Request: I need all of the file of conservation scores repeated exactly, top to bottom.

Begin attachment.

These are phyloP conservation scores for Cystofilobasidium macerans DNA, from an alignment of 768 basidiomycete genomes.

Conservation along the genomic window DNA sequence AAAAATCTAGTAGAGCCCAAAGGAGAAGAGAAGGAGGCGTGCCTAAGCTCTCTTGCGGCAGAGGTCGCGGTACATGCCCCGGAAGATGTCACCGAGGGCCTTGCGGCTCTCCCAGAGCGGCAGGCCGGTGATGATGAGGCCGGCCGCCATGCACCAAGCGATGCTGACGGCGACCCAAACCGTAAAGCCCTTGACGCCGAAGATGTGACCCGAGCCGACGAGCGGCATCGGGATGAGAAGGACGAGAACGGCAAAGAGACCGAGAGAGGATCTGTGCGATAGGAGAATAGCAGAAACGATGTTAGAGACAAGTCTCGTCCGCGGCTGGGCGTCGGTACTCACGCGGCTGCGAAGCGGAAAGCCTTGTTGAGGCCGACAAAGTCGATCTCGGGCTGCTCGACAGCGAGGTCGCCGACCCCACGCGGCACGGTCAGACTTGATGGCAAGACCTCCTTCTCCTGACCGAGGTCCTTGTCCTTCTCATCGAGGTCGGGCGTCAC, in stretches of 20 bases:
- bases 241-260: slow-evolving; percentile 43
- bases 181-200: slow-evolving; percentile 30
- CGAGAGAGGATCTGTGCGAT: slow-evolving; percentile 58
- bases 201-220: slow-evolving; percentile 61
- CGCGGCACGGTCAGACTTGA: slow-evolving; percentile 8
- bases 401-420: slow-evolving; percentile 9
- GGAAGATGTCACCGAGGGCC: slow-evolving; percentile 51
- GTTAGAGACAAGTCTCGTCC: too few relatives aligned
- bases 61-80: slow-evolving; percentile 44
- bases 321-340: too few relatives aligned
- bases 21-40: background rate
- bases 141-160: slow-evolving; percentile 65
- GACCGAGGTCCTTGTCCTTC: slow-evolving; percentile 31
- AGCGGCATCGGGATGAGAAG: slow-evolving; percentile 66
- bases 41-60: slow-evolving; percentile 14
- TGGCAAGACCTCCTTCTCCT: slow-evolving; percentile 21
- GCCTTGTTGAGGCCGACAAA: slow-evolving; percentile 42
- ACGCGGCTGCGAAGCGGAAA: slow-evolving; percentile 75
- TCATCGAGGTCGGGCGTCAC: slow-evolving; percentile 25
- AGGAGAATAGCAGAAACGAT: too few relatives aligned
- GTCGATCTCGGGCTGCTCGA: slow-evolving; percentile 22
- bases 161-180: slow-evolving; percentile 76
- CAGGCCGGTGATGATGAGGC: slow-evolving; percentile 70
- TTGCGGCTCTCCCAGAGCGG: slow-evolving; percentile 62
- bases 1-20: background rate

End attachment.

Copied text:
These are phyloP conservation scores for Cystofilobasidium macerans DNA, from an alignment of 768 basidiomycete genomes.

Conservation along the genomic window DNA sequence AAAAATCTAGTAGAGCCCAAAGGAGAAGAGAAGGAGGCGTGCCTAAGCTCTCTTGCGGCAGAGGTCGCGGTACATGCCCCGGAAGATGTCACCGAGGGCCTTGCGGCTCTCCCAGAGCGGCAGGCCGGTGATGATGAGGCCGGCCGCCATGCACCAAGCGATGCTGACGGCGACCCAAACCGTAAAGCCCTTGACGCCGAAGATGTGACCCGAGCCGACGAGCGGCATCGGGATGAGAAGGACGAGAACGGCAAAGAGACCGAGAGAGGATCTGTGCGATAGGAGAATAGCAGAAACGATGTTAGAGACAAGTCTCGTCCGCGGCTGGGCGTCGGTACTCACGCGGCTGCGAAGCGGAAAGCCTTGTTGAGGCCGACAAAGTCGATCTCGGGCTGCTCGACAGCGAGGTCGCCGACCCCACGCGGCACGGTCAGACTTGATGGCAAGACCTCCTTCTCCTGACCGAGGTCCTTGTCCTTCTCATCGAGGTCGGGCGTCAC, in stretches of 20 bases:
- bases 241-260: slow-evolving; percentile 43
- bases 181-200: slow-evolving; percentile 30
- CGAGAGAGGATCTGTGCGAT: slow-evolving; percentile 58
- bases 201-220: slow-evolving; percentile 61
- CGCGGCACGGTCAGACTTGA: slow-evolving; percentile 8
- bases 401-420: slow-evolving; percentile 9
- GGAAGATGTCACCGAGGGCC: slow-evolving; percentile 51
- GTTAGAGACAAGTCTCGTCC: too few relatives aligned
- bases 61-80: slow-evolving; percentile 44
- bases 321-340: too few relatives aligned
- bases 21-40: background rate
- bases 141-160: slow-evolving; percentile 65
- GACCGAGGTCCTTGTCCTTC: slow-evolving; percentile 31
- AGCGGCATCGGGATGAGAAG: slow-evolving; percentile 66
- bases 41-60: slow-evolving; percentile 14
- TGGCAAGACCTCCTTCTCCT: slow-evolving; percentile 21
- GCCTTGTTGAGGCCGACAAA: slow-evolving; percentile 42
- ACGCGGCTGCGAAGCGGAAA: slow-evolving; percentile 75
- TCATCGAGGTCGGGCGTCAC: slow-evolving; percentile 25
- AGGAGAATAGCAGAAACGAT: too few relatives aligned
- GTCGATCTCGGGCTGCTCGA: slow-evolving; percentile 22
- bases 161-180: slow-evolving; percentile 76
- CAGGCCGGTGATGATGAGGC: slow-evolving; percentile 70
- TTGCGGCTCTCCCAGAGCGG: slow-evolving; percentile 62
- bases 1-20: background rate